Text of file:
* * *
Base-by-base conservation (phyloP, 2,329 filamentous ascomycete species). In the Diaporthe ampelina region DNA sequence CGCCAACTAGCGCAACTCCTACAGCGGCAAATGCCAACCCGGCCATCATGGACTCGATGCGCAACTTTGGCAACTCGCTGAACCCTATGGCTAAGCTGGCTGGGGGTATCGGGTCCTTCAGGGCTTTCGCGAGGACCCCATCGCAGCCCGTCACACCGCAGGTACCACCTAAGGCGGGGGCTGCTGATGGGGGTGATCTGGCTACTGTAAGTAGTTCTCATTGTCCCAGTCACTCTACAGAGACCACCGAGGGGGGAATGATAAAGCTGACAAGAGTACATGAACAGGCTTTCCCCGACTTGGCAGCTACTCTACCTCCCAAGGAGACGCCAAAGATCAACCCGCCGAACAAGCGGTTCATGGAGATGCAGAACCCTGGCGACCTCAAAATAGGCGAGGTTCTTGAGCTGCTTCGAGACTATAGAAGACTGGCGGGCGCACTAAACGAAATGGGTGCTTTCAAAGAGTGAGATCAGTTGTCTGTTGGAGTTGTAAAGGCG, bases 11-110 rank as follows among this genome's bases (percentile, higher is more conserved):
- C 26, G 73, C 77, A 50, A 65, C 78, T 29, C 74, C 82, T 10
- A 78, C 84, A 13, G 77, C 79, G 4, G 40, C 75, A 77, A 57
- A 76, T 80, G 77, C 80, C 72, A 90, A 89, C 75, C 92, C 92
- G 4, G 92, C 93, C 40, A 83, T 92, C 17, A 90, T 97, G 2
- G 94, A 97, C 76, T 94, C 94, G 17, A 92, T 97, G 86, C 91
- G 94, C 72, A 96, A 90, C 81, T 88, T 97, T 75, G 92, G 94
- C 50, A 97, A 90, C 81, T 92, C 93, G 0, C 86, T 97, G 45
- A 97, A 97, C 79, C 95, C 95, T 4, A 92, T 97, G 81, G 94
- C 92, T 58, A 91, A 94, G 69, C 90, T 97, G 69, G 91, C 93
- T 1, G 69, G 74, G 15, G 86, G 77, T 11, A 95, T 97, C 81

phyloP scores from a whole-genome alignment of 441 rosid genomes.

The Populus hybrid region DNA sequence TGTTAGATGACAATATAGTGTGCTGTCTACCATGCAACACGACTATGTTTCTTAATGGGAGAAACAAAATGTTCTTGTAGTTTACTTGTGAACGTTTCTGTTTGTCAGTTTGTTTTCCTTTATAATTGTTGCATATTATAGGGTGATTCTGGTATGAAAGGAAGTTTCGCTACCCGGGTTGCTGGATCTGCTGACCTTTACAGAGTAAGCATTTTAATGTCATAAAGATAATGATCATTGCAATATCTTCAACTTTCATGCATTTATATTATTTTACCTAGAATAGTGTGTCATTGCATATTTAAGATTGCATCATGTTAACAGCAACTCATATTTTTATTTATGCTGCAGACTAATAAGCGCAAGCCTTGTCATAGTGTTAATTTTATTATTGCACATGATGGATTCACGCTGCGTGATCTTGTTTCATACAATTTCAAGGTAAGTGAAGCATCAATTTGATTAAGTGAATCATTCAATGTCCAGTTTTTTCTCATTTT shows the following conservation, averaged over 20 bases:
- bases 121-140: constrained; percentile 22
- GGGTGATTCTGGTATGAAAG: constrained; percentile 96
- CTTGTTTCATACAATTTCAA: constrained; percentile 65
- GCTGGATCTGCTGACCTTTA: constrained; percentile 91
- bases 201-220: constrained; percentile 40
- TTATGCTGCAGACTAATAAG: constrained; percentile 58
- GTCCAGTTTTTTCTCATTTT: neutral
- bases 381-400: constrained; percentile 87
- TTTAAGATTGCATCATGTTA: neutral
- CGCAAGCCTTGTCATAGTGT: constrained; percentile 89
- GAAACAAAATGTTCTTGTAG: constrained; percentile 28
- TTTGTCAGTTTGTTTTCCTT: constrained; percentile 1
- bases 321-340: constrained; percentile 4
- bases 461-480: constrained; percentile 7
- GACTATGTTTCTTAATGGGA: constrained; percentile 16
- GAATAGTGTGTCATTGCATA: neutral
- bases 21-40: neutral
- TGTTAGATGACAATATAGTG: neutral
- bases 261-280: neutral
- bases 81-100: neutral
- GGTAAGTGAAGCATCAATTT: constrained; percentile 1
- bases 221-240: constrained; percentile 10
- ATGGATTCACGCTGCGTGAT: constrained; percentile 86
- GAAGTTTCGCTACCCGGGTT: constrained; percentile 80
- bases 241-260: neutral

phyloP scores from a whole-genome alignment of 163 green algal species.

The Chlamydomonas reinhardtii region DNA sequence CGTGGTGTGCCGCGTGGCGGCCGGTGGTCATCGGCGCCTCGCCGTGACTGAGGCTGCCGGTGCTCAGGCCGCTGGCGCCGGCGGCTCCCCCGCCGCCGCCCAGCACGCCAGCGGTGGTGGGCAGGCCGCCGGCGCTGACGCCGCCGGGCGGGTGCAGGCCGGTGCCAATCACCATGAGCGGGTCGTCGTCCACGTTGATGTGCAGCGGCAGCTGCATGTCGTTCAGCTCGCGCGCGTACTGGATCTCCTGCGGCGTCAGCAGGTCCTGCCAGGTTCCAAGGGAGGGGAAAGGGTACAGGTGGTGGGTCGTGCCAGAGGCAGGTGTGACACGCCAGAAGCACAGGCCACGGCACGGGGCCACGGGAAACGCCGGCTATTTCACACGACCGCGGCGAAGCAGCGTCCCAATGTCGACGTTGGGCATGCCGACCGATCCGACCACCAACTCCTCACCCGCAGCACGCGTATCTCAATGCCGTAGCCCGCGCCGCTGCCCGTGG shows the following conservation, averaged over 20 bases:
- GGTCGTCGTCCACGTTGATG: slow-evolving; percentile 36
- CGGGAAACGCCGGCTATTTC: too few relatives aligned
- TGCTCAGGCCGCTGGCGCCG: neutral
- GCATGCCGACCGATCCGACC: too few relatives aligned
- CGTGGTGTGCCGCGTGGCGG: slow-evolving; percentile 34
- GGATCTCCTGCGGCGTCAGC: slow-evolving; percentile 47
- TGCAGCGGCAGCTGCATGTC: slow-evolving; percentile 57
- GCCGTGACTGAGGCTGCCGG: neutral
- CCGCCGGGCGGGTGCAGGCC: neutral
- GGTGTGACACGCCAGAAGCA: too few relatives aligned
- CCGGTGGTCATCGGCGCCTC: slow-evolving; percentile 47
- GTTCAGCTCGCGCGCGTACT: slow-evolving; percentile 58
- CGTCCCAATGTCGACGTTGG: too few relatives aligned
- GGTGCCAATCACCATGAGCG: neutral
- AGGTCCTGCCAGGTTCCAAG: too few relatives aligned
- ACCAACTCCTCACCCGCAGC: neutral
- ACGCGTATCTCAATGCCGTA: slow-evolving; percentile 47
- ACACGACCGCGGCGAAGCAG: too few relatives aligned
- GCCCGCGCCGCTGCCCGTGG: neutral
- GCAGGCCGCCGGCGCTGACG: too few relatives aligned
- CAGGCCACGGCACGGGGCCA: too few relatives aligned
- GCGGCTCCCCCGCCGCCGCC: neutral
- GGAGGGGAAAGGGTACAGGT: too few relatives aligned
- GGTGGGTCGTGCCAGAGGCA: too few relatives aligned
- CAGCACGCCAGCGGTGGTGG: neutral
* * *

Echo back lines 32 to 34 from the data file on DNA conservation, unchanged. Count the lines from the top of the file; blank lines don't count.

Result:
- bases 261-280: neutral
- bases 81-100: neutral
- GGTAAGTGAAGCATCAATTT: constrained; percentile 1